Sometimes, I have to tell myself to stop it. To stop trying to earn something that has been gifted to me from God. After college, I took an internship with a local pastor who ran a speaking, teaching, and writing ministry. I wanted to make a good impression and so I thought I could cover up my true self in order to earn that care and respect. It all came to a head one day when I was visiting his house to share some recent edits I had made to a manuscript for his newest book. He invited me to have lunch with him so I happily said yes (I never turn down a meal). And it all went downhill from there. After accepting he said to me “do you like egg salad sandwiches?” And I gulped, knowing that I am not fond of egg salad but in an effort to please, I heartily said, “YES!” Scolding myself internally, he then asked if I liked extra mayonnaise. My head said no but my mouth said yes. He then asked if I like sweet pickles. I do not like them at all, but I had already set myself on this path and I found myself speaking the words , “I love sweet pickles.” What was wrong with me. And then when he had finished putting the sandwich together he asked if I would like a glass of whole milk to wash it down with. Ugh. Ask my mom. I have not had milk to drink even skim since I was a very young child. I just don’t drink milk. But here I was thinking I could somehow earn care and respect by not being myself. I said yes. Did I earn his respect from working this hard to please? From trying to be something I am not?

What is it about our world that makes us think we need to act a certain way to be worthy? What is it in this world that demands we produce and produce in order to be loved? Our capitalistic and greedy society sees us as transactions which need to prove our worth at every level. And work, of course, is a good thing but it is not the thing. It will not make us more lovable or more worthy or more good. We cannot earn salvation. We cannot force heaven to come to earth. Not by working harder. Not by producing more. Not by electing the right candidate, or the right policy. Only by God’s grace.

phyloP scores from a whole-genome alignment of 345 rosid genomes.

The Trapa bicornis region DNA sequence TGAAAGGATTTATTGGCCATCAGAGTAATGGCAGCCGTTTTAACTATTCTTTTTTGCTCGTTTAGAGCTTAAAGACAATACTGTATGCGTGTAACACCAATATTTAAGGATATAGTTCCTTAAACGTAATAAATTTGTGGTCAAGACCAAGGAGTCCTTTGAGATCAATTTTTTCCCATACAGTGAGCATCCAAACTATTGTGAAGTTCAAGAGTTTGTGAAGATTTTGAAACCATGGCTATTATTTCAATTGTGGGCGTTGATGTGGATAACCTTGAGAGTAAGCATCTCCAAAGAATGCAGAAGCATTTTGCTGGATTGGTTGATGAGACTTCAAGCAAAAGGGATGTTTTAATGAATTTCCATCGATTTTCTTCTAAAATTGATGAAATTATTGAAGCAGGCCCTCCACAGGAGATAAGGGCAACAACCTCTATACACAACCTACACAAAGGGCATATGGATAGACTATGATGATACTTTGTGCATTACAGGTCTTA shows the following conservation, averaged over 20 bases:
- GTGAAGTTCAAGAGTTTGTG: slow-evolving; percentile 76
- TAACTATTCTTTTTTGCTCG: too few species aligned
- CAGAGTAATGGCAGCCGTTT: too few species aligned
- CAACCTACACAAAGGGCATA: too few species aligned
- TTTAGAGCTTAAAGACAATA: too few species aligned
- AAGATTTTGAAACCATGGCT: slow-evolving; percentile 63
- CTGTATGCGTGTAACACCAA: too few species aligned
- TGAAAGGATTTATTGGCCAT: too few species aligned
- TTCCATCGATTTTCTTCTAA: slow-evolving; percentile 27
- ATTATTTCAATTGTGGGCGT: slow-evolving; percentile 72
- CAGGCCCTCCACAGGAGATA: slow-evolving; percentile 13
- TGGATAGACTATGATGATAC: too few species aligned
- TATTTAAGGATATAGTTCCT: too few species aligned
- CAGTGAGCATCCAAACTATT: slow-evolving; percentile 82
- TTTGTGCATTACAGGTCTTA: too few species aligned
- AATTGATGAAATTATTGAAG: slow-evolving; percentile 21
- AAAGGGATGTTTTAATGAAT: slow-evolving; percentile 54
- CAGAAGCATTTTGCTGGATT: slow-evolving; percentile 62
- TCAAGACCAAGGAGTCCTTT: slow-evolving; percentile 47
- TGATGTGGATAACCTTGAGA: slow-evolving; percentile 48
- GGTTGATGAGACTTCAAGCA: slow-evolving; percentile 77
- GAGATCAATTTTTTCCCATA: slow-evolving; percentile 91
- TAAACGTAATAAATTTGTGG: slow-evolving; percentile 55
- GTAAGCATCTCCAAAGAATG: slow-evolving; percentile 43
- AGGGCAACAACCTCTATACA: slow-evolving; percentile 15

Our scriptures today are pushing us toward a dangerous word, trust. Trust God and follow. Seek Christ’s way. It requires that we relinquish control. It requires that we remove our trust from systems and work and capitalism and greed and political parties and anything that is not God. In a world based on career advancements and chasing better grades and producing more, it seems that everything depends on how we perform or how we stack up against others. It pits us against one another. It values the dollar over all.

But God comes in and smashes that world view. Jesus entered the world and flipped it upside down. But only by trusting God and letting ourselves be flipped do we realize that we have been upside down this whole time. In trusting God, we gain freedom and grace and peace. In trusting God, we substitute our control for the hands of a tender and loving God who has the best possible plans for us. It is God’s grace that invites us into the kindom of God and offers the opportunity to work for it.

But do not put the cart before the horse. This is God’s world and God’s grace. We get to partner with God because of this grace.

So my friends. A simple message today, “Stop it.” Stop trying to earn your worth or love. Just stop it. And trust God. Because in God’s hands anything is possible. Amen.